The Welcoming Practice

Cynthia speaking on the “Welcoming Practice” and “Waking Up”

“In the Welcoming Prayer the energy normally bound up in identification is suddenly vitally freedsometimes so dramatically you almost hear a “whoosh” and the influx of this new energy is immediately experienced as a deepening and vitalization of your innermost being.”
– Cynthia Bourgeault

Cynthia recommends and affirms the Welcoming Practice as a vibrant energetic, embodied witnessing practice, and an essential tool for inner transformation. She describes the practice as “Centering Prayer’s powerful companion piece for turning daily life into a virtually limitless field for inner awakening.” When used fully and consistently it has the capacity to quickly and effectively dislodge us from our habitual reactions, emotional programming, and limiting comfort zones. Using it can help move us through challenging or painful experiences, times of disturbed emotion or anguish, and even moments where unhelpful control tendencies and self-inflation takes us over. Through the process of using the practice we benefit by recapturing essential spiritual energy that otherwise would have been lost in a state of resistance or reactivity.

The ideal time to use the practice is as close as possible to the upsetting situation. Even if this is not possible due to the particular circumstances in that moment, turn to the practice as soon afterward as you can. Initially you may find that methodically working through the three steps will take some time and concentrated effort, but as your conscious awareness increases the practice can be employed almost simultaneously while in the midst of challenging or troubling times.

The Welcome Practice has three steps:

  • Focus or ‘sink in’ to become aware and physically present to the particular experience or upset. Bring your attention to what is happening as sensation in your body. Without analyzing or judging yourself or your state, inwardly tune into what is happening as the physical embodiment of the experience. Don’t try to change anything at this stage – just stay present. This will help to avoid drawing mental-cognitive conclusions, and will also ground you in the body’s experience rather than repressing what’s arising. By engaging with this awareness to sensation over time it can help us become more attentive to moments of constriction and unconscious reactivity.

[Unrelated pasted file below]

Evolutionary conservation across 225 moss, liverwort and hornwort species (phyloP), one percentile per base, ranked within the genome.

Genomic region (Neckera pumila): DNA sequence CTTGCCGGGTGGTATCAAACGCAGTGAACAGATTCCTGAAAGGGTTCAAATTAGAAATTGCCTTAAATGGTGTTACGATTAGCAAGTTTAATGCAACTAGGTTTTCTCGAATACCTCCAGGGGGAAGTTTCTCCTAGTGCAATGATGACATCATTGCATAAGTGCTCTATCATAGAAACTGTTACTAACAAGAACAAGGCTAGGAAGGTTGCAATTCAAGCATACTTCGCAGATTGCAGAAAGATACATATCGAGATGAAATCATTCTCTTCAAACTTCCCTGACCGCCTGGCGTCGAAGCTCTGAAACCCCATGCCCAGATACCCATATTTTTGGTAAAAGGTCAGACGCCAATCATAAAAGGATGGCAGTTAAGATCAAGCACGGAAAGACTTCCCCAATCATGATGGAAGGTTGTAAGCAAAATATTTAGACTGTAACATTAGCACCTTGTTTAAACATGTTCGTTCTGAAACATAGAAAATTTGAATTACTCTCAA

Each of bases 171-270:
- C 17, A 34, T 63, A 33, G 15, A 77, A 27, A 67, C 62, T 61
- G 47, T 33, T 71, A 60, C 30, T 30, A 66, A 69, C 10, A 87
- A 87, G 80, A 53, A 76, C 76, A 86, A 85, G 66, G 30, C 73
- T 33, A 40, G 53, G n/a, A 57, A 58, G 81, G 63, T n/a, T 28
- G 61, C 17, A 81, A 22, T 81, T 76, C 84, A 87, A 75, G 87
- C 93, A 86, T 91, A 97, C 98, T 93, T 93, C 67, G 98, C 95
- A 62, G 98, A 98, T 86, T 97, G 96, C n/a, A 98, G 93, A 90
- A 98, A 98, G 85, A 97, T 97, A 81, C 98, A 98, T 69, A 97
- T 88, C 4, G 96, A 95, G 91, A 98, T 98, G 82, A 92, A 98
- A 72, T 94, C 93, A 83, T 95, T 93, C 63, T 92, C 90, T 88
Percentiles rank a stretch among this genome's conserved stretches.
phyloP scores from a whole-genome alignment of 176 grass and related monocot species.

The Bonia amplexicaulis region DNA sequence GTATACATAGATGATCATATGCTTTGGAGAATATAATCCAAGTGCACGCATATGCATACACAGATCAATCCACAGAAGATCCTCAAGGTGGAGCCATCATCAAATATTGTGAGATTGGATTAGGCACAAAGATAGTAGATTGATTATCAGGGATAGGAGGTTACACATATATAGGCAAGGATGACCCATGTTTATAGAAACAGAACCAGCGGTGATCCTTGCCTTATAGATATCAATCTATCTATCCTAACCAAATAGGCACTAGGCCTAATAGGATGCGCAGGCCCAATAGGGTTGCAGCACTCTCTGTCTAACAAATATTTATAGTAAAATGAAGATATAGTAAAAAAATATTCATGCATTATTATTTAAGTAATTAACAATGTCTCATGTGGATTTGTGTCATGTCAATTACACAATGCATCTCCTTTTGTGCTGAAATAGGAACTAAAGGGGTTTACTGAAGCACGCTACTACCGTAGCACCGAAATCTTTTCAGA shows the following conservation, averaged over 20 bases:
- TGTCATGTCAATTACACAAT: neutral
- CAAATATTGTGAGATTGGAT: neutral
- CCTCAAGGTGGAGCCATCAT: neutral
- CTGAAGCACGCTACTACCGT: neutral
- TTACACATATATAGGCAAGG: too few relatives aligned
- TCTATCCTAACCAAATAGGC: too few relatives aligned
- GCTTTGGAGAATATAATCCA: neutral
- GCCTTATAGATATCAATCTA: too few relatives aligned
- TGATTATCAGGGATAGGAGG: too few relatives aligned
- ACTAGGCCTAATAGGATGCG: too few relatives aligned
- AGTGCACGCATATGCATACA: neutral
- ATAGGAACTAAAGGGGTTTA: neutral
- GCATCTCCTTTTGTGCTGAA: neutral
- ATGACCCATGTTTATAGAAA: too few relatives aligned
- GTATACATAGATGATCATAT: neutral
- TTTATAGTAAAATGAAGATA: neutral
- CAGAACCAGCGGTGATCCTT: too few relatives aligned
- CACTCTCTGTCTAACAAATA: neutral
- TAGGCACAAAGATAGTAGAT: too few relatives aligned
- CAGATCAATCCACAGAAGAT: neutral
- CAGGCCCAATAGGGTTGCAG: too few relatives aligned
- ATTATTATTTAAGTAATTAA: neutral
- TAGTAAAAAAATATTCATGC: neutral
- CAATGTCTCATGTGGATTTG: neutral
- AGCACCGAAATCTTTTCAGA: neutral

• Welcome and lightly name the response that is being triggered by the difficult situation (such as “fear” or “anger” or “pain”). Acknowledge the response as sensation, and recognize that in this moment, if the experience is not being rejected or repressed, it can be endured.  Ever so gently, begin to say ‘welcome’ (such as “welcome fear”, etc…) Though this step is counter-intuitive and the impulse is most likely to try to push away the unpleasant emotion, Cynthia explains

    “…by welcoming it instead, you create an atmosphere of inner hospitality. By embracing the thing you once defended yourself against or ran from, you are actually disarming it, removing it’s power to hurt you or chase you back into your smaller self.”

    The flow of energy shifts almost immediately, becoming more spacious, and defenses can relax sufficiently to allow new perspectives or more positive responses to emerge.

  • Transition to a ‘letting go’, whereby the intensity of the situation can recede. This enables the natural fluidity of sensation to come and then go. In the classic welcoming practice methodology there are then four statements that you can employ and recite to yourself at this stage:
    • I let go of my desire for security and survival.
    • I let go of my desire for esteem and affection.
    • I let go of my desire for power and control.
    • I let go of my desire to change the situation.

As Cynthia puts it, “This is not a final, forever renunciation of your anger or fear; it’s simply a way of gently waving farewell as the emotion starts to recede.”

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